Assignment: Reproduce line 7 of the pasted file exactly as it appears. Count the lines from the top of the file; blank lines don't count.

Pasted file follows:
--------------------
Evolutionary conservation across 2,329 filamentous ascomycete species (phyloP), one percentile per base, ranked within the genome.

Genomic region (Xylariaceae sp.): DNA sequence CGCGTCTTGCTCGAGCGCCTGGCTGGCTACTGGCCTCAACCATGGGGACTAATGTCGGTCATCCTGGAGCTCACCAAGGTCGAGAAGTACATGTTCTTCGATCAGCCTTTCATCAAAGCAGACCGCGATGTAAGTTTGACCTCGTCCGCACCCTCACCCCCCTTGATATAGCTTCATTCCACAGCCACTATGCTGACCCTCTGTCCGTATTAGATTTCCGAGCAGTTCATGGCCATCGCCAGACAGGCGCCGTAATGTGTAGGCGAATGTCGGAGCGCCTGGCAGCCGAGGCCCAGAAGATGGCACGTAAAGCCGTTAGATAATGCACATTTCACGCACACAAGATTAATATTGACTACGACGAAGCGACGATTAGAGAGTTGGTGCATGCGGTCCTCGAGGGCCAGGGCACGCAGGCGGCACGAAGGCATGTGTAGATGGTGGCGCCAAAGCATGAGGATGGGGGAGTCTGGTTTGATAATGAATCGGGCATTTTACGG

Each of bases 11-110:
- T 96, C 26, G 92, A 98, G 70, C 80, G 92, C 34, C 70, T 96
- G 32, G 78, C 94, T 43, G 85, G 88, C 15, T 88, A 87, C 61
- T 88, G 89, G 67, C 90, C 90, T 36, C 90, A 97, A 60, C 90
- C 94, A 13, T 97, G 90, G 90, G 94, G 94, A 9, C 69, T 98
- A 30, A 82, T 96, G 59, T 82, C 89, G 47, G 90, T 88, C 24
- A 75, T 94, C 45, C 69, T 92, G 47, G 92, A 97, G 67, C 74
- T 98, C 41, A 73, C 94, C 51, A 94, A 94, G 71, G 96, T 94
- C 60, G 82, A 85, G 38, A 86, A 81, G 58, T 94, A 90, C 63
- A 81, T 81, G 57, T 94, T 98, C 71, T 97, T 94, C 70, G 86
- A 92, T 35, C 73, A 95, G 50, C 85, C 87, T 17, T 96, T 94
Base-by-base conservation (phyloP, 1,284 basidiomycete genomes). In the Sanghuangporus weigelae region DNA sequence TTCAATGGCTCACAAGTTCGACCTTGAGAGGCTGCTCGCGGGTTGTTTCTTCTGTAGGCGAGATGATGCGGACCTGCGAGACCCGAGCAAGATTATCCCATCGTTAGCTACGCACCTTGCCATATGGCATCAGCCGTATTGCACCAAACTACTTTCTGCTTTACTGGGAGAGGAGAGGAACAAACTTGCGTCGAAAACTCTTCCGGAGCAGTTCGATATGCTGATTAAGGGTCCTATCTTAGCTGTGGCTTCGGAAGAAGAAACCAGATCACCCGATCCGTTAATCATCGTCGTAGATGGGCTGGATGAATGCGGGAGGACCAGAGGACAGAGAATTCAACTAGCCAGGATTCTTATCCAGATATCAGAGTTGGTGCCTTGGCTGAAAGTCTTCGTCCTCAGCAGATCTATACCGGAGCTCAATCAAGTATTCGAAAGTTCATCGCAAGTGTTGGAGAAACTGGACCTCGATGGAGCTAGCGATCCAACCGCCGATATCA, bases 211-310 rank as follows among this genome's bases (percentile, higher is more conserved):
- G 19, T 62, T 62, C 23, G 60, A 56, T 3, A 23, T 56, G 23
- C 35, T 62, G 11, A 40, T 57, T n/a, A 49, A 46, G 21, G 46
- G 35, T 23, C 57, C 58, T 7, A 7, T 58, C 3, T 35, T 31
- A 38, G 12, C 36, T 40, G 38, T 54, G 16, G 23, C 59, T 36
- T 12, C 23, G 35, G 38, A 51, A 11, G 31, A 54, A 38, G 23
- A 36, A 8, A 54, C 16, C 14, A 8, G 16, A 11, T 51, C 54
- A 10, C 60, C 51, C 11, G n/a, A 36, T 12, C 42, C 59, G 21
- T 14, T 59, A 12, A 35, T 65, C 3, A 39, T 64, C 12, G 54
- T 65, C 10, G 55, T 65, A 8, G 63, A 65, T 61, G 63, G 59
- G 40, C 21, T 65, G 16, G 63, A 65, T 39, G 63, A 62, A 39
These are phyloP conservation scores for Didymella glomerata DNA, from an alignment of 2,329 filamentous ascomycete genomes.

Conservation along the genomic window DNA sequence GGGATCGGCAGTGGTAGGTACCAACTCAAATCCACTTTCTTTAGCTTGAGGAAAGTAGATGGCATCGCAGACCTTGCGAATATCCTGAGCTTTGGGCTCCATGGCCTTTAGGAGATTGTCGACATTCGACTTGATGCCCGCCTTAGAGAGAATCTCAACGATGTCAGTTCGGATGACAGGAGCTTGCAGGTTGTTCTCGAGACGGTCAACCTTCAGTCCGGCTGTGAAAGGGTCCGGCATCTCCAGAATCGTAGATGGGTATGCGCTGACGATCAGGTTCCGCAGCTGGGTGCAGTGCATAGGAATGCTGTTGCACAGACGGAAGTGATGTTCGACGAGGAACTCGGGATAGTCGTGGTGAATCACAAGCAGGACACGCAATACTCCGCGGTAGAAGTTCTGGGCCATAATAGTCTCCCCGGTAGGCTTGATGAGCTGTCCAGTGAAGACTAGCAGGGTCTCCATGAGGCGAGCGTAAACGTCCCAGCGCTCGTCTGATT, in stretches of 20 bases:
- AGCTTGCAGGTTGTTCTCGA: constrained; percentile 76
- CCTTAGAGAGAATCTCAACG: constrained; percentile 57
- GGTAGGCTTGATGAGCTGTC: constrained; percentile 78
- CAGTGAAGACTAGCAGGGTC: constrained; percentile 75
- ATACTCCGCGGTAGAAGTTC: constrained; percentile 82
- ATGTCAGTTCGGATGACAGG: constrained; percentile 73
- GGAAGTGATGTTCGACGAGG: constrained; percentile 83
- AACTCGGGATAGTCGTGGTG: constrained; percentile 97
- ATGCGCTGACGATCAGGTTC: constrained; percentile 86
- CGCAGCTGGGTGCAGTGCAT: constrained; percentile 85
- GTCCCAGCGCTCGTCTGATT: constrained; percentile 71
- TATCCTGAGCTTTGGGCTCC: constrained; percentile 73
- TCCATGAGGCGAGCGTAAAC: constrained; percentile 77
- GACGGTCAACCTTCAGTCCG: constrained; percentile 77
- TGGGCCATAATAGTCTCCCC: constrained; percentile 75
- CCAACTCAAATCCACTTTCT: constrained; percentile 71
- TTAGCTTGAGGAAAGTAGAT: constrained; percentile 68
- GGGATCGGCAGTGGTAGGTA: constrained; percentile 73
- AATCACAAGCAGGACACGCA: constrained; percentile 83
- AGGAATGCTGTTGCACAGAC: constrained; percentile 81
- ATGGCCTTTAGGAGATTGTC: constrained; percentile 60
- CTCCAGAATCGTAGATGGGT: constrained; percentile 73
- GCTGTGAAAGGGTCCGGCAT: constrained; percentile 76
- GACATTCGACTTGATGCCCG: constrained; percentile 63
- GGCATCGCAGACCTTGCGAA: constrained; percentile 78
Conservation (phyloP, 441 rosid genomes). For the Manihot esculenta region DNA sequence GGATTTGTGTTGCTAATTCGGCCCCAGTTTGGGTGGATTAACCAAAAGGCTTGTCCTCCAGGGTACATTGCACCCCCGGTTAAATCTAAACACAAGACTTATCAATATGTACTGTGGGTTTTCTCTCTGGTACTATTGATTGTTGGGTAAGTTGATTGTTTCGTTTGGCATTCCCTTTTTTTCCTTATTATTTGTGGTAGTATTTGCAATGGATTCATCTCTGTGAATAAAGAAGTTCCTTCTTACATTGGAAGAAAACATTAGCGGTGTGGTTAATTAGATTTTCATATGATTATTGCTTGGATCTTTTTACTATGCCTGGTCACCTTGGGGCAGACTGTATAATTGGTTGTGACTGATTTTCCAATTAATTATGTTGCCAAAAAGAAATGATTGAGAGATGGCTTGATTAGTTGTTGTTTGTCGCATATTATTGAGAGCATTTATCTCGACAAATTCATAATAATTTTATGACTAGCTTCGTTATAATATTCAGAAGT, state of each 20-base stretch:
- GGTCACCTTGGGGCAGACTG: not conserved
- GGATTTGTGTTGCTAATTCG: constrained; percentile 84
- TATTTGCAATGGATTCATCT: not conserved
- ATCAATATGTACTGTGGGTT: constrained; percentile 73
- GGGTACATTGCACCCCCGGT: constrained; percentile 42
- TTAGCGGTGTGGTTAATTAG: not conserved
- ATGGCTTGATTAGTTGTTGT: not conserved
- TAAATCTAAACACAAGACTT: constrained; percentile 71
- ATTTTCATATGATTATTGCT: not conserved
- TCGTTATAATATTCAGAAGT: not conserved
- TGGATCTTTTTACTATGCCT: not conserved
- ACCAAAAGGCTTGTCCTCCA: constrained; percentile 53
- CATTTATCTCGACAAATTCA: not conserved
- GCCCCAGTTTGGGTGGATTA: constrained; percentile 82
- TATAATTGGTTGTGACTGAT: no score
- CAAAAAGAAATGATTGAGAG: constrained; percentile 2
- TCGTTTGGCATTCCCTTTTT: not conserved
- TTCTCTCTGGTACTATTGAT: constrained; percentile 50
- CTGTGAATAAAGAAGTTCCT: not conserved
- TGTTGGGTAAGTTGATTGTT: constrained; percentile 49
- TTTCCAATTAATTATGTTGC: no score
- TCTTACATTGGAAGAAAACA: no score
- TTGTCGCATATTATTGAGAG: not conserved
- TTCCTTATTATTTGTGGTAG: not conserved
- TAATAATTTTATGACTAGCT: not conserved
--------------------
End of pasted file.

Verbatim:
- C 94, A 13, T 97, G 90, G 90, G 94, G 94, A 9, C 69, T 98